It's important not to expect to see results immediately as the transplanted follicles need time to grow. It's also important to be realistic about the changes, and the time frame. Whereas a surgeon may state that the follicles will begin to grow roughly three months following the surgery, this growth may not be noticeable until five to nine months after the treatment. At first, the hair is likely to be quite fine and very light, much like baby hair, but will start to match the existing hair after around 18 months, becoming thicker and darker if the natural hair is also dark. After this time, the hair should look and behave in the same way as it did before the transplant, and should give a very natural finish. However, this hair is not immune to the natural effects of ageing and may start to thin, along with the rest of the hair, in later years.
Male Pattern Baldness
Deciding to go for hair transplant surgery is a becoming a popular choice for men afflicted with Male Pattern Baldness. Restoring that hairline back to a thick, luxuriant and natural looking growth can make people feel younger, more confident and less inclined to worry about what others think of them. But what results can you realistically expect, and how do you take care of a hair transplant after surgery?
What Results can you expect from Hair Transplant Surgery?
Some hair follicles don't stop growing after the onset of baldness - these are removed from a donor site (often the back of the head) and transplanted to an area suffering from reduced hair growth. Today's transplantation can achieve a very convincing look, as the hair follicles are harvested and grafted while still in their natural groupings.
Surgeons pay particular attention to the direction and angle that hair grows while avoiding an obviously artificial pattern, which means that it will look very much like it did before baldness became an issue.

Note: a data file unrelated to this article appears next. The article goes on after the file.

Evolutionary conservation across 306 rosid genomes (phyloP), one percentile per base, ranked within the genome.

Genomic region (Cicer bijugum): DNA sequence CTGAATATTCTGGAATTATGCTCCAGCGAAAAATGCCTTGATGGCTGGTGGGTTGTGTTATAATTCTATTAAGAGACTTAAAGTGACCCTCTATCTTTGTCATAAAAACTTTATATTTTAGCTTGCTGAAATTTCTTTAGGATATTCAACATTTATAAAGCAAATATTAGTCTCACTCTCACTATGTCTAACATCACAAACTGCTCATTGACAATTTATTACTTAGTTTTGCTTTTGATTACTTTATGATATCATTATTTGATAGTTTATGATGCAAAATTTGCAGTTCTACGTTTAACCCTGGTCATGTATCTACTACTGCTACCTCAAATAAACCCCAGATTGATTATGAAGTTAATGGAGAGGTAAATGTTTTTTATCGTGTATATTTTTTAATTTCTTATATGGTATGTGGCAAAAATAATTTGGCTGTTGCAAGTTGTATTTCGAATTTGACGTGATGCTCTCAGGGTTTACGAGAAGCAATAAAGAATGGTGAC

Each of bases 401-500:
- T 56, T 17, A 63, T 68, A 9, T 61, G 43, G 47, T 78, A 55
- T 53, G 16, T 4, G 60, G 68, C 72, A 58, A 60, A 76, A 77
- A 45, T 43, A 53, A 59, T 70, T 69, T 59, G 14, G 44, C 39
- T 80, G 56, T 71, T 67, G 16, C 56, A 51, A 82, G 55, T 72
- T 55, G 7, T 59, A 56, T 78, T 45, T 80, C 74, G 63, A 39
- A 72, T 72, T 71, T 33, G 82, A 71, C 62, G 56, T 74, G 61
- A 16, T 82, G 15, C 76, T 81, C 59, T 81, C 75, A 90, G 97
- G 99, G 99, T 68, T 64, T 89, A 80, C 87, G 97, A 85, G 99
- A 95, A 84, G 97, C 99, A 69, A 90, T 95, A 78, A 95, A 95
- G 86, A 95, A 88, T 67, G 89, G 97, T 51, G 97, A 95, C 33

A single operation will restore a thinning hairline, but up to two operations may be required for areas which are completely bald.
A full head of hair does not happen immediately - it is common for the transplanted hair to fall out at first and for bald patches to occur. However, the hair root in the follicle remains healthy, and new hair will begin growing within two to sixth months of the procedure. From six to twelve months, the new growth will thicken and mature, and improvements should be noticeable for up to eighteen months following the operation.
Celebrities - A New Look
An increasing number of celebrities have been coming forward and openly admitting to having undergone hair transplant procedures.
Wayne Rooney had one of the most well publicised hair transplants at the age of 26. He was teased by his fellow players for his receding hairline, and after having the operation he famously advertised it on Twitter. Some clinics noticed a 25 percent rise in bookings following media coverage of Rooney's new hair.
Louis Walsh, the X Factor judge, said that: "With TV today, everything is in high definition, and people notice every little thing." Co-judge Simon Cowell certainly did, and it was his comments that prompted Walsh to go for the treatment in the first place. Walsh was delighted with the result.